I started waking early every day during the week, wandering off to my fairyland while everyone else was asleep. I stayed hidden and lost in fantasy play in my green and fragrant rooms all day. As the air warmed and dried, I'd slip out of layers of clothing that I'd pile for taking home later. I'd explore barefoot, loving the textures, soft and prickly under my toes. I'd catch and release the beautiful salamanders wondering at their iridescent freckles. I'd stretch out on the bed of needles, lean up against and hug the trees. I felt enfolded, surrounded with loving presences. I felt joy and comfort there, no longer a homely misfit.
Before that summer, my refuge, both from my mother and from the world (see Accepting Who You Are for more about this) had been with my books, with writing poems or stories and drawing pictures curled up in the gold brocade chair in our city living room. Now, when life was feeling too hard or lonely back in the city, I learned to take buses and trains to get to Prospect Park and the Brooklyn Botanical Gardens. I found magical nooks and crannies in those green worlds. I could go barefoot in the grasses, lie down and roll on the warm, fragrant earth, lean against and hug tress, put my feet in little ponds and feel comforted, feel that I fit somewhere.
Like so many of the obstacles in life, the deprivations and ordinary miseries of my childhood became doorways. Without the warmth or acceptance of traditional mothering, I had to find other ways to soothe my self. The depth of shaming and humiliation to which I had been subjected for having needs of any sort made it impossible for me to turn (knowingly) to anyone other than my self. The wounds of my relationship with my mother were, in the end, a great gift she gave me. Her emotional absence forced me to develop an independence that was neither expected nor experienced by most of the young women with whom I grew up.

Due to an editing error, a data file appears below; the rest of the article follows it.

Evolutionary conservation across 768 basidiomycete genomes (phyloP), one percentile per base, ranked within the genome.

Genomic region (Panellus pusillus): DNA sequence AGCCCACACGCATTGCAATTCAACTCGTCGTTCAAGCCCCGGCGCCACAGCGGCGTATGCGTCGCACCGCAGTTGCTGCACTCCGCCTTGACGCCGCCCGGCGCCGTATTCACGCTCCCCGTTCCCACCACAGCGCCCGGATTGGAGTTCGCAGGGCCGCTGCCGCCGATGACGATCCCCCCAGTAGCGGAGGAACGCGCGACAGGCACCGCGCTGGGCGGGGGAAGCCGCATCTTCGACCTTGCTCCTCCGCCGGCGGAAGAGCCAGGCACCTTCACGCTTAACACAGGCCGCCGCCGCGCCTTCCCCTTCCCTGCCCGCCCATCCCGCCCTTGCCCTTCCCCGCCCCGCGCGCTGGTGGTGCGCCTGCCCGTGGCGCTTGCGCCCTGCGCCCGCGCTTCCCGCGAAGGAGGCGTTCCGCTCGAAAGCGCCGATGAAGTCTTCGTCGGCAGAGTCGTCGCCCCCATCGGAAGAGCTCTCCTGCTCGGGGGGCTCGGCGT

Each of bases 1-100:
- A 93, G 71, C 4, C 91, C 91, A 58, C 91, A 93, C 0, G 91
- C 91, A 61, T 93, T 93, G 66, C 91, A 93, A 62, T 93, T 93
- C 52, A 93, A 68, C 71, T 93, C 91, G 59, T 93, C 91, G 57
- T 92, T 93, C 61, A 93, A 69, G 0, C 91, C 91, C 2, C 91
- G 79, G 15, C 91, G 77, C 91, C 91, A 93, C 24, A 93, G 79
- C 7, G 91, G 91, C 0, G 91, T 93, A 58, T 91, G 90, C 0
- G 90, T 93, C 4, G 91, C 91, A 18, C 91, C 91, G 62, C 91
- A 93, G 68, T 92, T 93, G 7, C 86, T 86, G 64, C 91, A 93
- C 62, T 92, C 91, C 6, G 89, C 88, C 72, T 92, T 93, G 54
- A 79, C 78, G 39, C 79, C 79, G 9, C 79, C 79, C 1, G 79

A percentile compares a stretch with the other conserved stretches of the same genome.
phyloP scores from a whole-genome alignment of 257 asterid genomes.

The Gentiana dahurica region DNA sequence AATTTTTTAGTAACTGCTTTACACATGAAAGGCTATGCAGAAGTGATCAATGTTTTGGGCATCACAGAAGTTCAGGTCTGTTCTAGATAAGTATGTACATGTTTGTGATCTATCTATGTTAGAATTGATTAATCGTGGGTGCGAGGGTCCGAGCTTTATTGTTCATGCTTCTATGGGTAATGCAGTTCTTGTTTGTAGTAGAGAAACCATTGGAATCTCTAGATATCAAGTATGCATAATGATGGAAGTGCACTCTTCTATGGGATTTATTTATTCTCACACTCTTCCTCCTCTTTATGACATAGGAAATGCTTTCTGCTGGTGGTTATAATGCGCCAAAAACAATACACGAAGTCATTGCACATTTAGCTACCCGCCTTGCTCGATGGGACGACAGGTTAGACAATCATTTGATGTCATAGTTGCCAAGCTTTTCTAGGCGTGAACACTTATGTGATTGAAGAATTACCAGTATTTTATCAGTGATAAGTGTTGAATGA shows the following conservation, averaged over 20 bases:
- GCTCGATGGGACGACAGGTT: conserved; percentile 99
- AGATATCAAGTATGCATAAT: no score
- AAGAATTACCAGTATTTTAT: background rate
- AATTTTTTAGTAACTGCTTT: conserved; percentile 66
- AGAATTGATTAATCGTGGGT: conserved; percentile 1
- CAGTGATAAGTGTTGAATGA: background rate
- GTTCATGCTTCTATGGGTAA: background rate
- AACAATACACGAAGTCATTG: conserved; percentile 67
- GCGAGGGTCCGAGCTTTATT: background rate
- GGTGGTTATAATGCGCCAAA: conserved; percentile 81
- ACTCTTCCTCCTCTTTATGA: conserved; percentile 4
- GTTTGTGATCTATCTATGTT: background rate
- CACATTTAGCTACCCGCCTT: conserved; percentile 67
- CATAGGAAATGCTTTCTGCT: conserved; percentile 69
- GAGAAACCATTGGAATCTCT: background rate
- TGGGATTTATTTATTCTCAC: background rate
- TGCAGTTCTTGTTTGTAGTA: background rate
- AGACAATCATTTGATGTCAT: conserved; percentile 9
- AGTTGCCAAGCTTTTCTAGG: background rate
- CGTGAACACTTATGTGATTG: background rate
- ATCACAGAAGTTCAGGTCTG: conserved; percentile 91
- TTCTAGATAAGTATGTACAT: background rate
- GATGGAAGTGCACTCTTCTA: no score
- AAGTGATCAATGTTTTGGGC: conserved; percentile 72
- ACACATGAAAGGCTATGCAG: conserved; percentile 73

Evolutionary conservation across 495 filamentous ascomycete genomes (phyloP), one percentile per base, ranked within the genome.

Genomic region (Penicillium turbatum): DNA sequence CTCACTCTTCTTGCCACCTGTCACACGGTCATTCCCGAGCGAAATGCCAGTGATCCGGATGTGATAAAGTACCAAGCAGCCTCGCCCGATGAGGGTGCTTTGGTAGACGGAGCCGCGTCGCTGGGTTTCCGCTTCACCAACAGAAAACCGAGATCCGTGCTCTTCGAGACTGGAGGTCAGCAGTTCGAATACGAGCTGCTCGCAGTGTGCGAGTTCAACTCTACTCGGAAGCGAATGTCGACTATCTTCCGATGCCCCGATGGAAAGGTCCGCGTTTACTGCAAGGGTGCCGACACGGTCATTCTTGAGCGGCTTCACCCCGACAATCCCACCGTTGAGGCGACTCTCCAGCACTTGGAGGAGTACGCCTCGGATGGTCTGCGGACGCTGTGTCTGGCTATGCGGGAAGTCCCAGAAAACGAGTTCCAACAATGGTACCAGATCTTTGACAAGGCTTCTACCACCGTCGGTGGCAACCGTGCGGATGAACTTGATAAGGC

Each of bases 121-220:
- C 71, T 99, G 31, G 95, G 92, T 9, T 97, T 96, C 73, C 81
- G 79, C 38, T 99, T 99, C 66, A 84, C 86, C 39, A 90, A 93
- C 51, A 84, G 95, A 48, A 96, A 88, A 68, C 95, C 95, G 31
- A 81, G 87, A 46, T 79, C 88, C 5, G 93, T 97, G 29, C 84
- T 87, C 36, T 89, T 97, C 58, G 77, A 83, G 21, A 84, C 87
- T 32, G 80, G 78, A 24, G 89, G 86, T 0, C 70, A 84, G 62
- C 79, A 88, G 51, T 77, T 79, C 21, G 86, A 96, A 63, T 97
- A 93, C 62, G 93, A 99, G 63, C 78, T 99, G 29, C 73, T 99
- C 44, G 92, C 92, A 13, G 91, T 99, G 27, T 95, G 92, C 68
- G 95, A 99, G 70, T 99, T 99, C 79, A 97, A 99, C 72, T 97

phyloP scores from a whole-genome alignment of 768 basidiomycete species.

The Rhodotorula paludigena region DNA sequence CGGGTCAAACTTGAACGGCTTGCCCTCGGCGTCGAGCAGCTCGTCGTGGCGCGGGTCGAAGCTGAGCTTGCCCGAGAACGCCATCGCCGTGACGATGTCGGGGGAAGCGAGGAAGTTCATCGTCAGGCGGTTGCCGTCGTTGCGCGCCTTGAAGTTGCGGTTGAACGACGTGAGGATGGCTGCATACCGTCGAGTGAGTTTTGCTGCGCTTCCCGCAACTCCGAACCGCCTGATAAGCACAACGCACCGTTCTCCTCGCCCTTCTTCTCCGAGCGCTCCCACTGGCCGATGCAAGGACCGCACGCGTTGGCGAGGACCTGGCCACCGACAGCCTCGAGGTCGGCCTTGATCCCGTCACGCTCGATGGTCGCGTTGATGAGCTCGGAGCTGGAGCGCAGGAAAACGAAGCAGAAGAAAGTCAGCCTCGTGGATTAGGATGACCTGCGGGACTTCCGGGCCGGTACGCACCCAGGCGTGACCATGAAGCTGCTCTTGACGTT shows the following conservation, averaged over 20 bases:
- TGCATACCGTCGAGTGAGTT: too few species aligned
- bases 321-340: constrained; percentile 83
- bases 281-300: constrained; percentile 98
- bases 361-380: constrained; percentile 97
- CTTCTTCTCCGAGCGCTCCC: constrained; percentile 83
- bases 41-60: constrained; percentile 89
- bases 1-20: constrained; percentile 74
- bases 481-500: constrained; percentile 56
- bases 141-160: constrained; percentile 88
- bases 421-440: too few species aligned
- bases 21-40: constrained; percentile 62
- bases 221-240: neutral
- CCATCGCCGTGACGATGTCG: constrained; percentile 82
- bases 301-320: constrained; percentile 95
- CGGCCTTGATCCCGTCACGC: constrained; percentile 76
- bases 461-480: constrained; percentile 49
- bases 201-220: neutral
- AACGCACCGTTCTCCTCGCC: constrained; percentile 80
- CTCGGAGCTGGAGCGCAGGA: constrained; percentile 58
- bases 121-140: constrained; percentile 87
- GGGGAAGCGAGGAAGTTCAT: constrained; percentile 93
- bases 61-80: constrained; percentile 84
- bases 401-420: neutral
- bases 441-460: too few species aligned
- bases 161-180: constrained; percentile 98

So much the outsider, both in my own home and in the world at large I, very early in my growing years, had learned to tend to and to be content with just my self. I didn't (till much later in my life) understand what powerful and empowering skills these were for a person, especially a woman.
I've continued, through the years, to bring to the time I spend with my self the same curiosity and devotion we're all much more likely to bring to the time we spend with others we care about. This practice has kept expanding my capacity to be fascinated with my own inner process, to delight in my own company and to find rich solace in the world of nature, books, fantasy and solitary creativity.
Though as I've grown up I've become more socially adept, the capacity to enjoy my own company has made me very picky about where, how and with whom I spend my time. Despite how particular I've been, I actually have found a few kindred spirits. Not surprisingly, they're people who have a similar capacity to be fascinated by their own inner life and to delight in being just with their selves. These delicious beings are friends with whom I share fully and intimately.
Nevertheless, I'm rarely willing to do something/go somewhere that doesn't interest me just to have someone's company. I find it easy to give up the possibility of company in order to be doing something/going somewhere that feels right to me. I'm unlikely to settle for any activity, endeavor or company that doesn't, at the very least, promise to feel as nourishing or compelling as does time with my self.
Over the years of spending so much time with my self, I've also been expanding my ability to embrace and nurture all the different parts of my everyday self. This capacity has grown out of consciously experimenting with the practice of treating my self the same way I'd treat anyone else that I truly care about. (And, from considerable work transforming the inner critical voice. See Criticizing Your Self, Loving Acceptance and Doing Better for more about that work.) The more I've developed this unconditional acceptance of my self, the less tolerance I have for being around people or in situations that treat me less than kindly. It's an amazing liberation. I give thanks daily for the help from Spirit that has supported and guided me on this path.
May you consider exploring the practice of spending small bits of time alone, treating your self lovingly. May you consider honoring that practice if you're already doing it. And, may you remember to be tender with your dear and precious self.